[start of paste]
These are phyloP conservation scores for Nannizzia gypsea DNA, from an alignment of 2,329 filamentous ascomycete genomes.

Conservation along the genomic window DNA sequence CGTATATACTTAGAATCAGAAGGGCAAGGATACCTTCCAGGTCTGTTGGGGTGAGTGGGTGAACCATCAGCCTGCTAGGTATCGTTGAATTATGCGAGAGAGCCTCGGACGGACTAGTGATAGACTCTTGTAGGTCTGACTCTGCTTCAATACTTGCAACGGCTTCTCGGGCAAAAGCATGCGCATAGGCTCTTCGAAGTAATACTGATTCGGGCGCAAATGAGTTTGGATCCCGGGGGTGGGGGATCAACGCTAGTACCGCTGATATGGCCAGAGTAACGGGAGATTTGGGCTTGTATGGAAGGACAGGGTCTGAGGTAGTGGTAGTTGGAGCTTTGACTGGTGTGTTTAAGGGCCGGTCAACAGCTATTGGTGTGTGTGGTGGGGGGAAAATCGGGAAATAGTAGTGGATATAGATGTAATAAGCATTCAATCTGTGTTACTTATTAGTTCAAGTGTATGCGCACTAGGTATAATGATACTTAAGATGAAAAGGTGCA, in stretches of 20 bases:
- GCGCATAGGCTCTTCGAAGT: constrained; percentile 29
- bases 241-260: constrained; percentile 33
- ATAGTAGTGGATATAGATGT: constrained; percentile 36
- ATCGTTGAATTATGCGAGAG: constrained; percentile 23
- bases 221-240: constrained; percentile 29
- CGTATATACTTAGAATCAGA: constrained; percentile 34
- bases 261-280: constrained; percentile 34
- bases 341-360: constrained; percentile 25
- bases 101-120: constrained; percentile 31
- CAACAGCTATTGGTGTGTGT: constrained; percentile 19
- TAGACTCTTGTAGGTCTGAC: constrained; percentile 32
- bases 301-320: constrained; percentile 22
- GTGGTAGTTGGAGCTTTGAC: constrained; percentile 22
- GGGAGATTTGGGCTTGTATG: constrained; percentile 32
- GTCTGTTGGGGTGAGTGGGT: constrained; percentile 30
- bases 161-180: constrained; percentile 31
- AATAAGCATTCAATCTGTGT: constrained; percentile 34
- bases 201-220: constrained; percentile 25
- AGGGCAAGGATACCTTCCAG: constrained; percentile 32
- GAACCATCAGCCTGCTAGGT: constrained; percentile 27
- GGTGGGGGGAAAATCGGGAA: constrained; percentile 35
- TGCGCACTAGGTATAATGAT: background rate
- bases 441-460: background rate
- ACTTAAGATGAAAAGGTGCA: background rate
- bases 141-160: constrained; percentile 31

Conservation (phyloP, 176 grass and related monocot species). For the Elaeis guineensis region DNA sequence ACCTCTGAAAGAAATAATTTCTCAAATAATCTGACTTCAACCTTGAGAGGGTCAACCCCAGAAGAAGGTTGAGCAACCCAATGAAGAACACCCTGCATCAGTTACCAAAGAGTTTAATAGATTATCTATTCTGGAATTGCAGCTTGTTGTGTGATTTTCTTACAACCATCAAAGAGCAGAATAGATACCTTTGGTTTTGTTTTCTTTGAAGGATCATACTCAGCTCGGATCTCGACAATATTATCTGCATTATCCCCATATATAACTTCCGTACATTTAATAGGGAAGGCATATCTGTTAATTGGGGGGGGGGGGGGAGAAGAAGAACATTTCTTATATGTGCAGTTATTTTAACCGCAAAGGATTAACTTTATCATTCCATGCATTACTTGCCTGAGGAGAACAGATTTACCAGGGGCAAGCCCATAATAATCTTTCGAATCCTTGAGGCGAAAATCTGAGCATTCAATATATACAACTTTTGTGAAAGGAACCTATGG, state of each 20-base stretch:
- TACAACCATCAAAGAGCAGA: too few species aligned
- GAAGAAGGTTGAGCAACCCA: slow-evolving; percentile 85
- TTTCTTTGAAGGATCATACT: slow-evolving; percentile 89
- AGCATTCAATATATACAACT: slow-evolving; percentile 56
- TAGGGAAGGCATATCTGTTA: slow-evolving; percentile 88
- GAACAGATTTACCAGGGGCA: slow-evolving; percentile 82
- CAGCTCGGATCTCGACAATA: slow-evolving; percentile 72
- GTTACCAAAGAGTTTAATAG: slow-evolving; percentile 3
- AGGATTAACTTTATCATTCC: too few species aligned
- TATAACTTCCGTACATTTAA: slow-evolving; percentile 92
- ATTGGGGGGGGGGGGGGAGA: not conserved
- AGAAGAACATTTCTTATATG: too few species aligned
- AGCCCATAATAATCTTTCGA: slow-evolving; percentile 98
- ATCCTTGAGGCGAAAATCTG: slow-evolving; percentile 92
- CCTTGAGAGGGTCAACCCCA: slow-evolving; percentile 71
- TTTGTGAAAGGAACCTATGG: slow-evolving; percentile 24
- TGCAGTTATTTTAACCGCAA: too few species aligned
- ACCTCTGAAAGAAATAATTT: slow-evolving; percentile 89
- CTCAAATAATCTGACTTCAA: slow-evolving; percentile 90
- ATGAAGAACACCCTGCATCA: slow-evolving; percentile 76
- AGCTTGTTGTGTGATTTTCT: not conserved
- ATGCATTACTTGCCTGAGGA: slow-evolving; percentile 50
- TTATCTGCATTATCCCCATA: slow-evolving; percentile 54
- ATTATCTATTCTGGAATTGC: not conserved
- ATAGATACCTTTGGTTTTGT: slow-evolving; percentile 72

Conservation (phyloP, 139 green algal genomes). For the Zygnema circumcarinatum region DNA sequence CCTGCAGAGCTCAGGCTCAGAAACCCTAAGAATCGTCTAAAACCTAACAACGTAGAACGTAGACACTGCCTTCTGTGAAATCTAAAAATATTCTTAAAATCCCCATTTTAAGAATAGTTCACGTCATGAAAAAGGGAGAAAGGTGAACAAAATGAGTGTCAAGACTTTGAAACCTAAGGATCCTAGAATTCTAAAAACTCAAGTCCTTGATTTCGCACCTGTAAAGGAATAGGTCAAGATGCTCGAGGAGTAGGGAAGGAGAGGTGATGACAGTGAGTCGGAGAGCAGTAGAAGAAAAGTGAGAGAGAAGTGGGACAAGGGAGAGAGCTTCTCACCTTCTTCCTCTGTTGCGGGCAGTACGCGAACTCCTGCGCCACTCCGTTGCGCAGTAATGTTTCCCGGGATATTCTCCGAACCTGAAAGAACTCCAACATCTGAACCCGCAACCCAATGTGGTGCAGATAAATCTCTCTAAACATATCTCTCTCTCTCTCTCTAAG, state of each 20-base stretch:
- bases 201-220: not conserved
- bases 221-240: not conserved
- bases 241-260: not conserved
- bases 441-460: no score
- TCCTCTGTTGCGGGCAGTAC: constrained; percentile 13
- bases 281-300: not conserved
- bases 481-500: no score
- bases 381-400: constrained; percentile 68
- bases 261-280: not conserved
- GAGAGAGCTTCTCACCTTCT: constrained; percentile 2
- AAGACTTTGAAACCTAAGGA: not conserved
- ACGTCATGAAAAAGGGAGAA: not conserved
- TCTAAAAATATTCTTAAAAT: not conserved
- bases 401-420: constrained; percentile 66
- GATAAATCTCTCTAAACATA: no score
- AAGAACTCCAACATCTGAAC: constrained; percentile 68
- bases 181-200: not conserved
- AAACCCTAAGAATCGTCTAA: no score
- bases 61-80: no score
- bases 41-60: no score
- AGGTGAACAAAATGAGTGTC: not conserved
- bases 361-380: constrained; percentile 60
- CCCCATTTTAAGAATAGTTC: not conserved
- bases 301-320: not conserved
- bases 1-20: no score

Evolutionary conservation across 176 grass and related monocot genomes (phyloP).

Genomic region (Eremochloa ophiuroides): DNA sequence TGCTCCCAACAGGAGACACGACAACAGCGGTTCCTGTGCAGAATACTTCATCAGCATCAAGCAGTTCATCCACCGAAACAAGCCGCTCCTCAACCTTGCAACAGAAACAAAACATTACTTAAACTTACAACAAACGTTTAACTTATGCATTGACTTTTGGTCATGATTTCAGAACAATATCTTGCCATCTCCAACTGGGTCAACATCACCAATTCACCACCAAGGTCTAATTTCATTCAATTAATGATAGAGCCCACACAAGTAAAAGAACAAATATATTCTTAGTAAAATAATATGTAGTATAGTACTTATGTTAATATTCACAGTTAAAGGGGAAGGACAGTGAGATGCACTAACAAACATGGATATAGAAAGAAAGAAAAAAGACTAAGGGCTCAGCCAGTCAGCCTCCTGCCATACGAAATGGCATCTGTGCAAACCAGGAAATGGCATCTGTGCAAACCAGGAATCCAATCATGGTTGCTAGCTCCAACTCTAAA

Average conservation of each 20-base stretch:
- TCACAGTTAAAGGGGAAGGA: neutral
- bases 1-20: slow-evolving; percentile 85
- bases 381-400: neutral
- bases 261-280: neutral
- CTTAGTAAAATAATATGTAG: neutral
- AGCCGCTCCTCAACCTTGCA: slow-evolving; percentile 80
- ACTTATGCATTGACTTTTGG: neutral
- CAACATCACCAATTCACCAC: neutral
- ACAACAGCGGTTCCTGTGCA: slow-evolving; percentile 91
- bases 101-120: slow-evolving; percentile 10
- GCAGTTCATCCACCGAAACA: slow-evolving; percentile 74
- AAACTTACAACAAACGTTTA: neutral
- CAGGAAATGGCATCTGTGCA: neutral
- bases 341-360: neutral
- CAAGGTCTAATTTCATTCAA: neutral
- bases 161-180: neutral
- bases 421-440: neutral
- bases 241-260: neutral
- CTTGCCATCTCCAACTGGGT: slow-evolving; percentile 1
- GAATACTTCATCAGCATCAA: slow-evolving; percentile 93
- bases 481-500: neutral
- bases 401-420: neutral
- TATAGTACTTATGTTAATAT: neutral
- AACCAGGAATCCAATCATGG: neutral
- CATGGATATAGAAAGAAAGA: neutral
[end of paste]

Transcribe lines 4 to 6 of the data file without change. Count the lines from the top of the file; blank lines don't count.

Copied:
- bases 241-260: constrained; percentile 33
- ATAGTAGTGGATATAGATGT: constrained; percentile 36
- ATCGTTGAATTATGCGAGAG: constrained; percentile 23